“But what do we CAAAALL them?” – the language of shackling

[This has been cross-posted at FWD/Forward.]

I don’t know who David Southwell is when he’s at home, but he’s showing his arse big-time over at his “Sub in the Pub” blog at news.com.au.

Following up on the story about the man abandoned to cool his heels on Mount Snowdon, Southwell agonises about the “Language of disability“. He mentions that someone in comments requested that journalists stop using the term “wheelchair bound” – a simple and common request any experienced writer should be well aware of. (Read more at Accessibility NZ if you’re unaware of this issue.)

But Southwell seems to decide that this is all a bit scary and difficult to understand, and drops this:

While avoiding pejorative terms is certainly desirable, I also think euphemisms such as “differently-abled” aren’t that helpful and open the whole subject to ridicule.

However if we (I mean the cliche-recyclers) take on board Paul’s point, a better term would be “wheelchair-restricted”?

Fwooooosh!


He’s completely missed the point. He’s very, very stuck in this idea that only terms referring to restriction and binding could possibly be appropriate when referring to a person with a disability. His go-to idea is one of passivity, of shackling. And when he’s told that one term is problematic, he just – looks for a synonym with the same problem, instead of addressing the problem itself.

In comments, I reply simply:

You don’t need to use terms relating to binding or restriction at all. “Person who uses a wheelchair”. “Wheelchair user” for short.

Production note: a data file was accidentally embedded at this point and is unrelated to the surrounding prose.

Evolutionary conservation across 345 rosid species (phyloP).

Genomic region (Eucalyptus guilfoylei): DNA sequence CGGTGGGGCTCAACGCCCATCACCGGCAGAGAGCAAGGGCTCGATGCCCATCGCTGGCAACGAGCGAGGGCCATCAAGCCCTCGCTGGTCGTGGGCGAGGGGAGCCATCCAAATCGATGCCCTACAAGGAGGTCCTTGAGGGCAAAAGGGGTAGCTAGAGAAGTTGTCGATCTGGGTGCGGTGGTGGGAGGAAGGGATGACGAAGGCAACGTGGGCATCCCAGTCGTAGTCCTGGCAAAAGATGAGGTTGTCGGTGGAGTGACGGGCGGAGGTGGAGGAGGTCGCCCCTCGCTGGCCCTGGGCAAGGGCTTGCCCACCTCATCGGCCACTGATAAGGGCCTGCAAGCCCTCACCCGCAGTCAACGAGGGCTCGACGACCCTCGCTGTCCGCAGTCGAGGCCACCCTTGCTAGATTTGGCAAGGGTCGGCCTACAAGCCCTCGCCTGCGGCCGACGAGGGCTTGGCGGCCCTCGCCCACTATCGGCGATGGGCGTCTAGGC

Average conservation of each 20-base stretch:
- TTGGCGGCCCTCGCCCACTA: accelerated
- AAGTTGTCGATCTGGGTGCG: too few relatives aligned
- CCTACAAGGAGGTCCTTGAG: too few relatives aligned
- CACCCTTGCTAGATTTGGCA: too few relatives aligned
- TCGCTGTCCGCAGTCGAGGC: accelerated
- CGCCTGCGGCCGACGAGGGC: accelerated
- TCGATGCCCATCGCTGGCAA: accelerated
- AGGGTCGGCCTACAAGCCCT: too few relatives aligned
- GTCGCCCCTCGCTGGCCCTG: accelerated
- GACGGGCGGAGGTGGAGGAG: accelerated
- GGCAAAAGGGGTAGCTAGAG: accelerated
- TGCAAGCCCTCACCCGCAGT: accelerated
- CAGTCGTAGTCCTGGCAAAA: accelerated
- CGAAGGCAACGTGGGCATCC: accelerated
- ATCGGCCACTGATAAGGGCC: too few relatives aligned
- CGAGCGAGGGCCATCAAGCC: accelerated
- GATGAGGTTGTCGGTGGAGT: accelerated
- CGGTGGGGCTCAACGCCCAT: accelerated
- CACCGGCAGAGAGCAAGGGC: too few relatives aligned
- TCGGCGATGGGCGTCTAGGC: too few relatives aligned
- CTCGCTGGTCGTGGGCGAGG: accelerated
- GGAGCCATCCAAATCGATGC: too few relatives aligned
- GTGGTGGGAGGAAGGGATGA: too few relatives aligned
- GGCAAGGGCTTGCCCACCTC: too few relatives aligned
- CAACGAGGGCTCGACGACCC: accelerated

And I figured that would be the end of it. A wheelchair is a tool. A PWD with certain mobility deficits may use one to get around. The term is non-pejorative and descriptive. What’s to argue?

But no, apparently it’s not that simple in the mind of someone whose mind relentlessly associates “disability” with negative ideas. He comes back:

I might go with this, although I think it suggests there is a choice involved and it almost sounds recreational.

Unfortunately in journalese, “user” normally follows after “drug”.

What?

“Wheelchair user” no more connotes a recreational choice than “hammer user” or “computer user” does. You need to bang in a nail, you don’t happen to have a large iron hand, so you use a hammer to achieve your goal. You want to send an email, you don’t happen to have a computer chip and meatwires installed, so you use a computer to achieve your goal. You need to get around, you don’t happen to have legs that hold you up and propel you (or you have other issues like orthostatic hypotension, etc), so you use a wheelchair to achieve your goal. Why is this so difficult for some people to grok?

And why on earth, seeing the term “wheelchair user”, does someone feel the need to leap to the idea of drug abuse?

My reply:

David, your own news organisation uses “user” far more often to talk about people who use software, computers, and gadgets than to talk about drug users. There are also quite a few hits on “wheelchair user” on a news.com.au search, and no one seems to have panicked yet about your particular, and frankly rather bizarre, concern.